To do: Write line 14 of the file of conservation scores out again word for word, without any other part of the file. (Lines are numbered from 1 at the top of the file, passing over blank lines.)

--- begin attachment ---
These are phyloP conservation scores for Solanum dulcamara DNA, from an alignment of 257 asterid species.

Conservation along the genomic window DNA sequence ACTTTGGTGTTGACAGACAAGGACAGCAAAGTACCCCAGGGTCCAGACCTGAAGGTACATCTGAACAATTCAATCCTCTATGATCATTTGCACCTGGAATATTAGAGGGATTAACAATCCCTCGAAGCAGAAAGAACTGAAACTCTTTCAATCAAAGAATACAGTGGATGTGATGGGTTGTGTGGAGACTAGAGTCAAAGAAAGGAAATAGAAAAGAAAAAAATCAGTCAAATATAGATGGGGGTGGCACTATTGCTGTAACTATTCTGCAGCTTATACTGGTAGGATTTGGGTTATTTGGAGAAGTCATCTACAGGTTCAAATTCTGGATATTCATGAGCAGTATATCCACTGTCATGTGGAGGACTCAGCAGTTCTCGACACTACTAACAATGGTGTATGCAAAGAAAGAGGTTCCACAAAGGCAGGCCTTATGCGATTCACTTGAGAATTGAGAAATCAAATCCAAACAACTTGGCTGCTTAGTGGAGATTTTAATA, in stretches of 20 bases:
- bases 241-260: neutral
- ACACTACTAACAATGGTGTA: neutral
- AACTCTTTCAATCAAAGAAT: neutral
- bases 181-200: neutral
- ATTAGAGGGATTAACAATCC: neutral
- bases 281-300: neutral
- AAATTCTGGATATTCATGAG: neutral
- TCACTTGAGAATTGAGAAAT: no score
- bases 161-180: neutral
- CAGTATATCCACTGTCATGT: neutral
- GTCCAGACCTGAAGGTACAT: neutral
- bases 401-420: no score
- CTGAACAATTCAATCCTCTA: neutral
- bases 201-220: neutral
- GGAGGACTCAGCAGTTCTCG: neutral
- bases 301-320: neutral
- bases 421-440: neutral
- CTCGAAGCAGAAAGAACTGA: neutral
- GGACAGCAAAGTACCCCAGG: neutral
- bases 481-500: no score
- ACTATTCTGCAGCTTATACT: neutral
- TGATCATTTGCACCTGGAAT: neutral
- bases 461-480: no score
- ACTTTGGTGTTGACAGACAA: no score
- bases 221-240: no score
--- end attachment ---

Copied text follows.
- bases 401-420: no score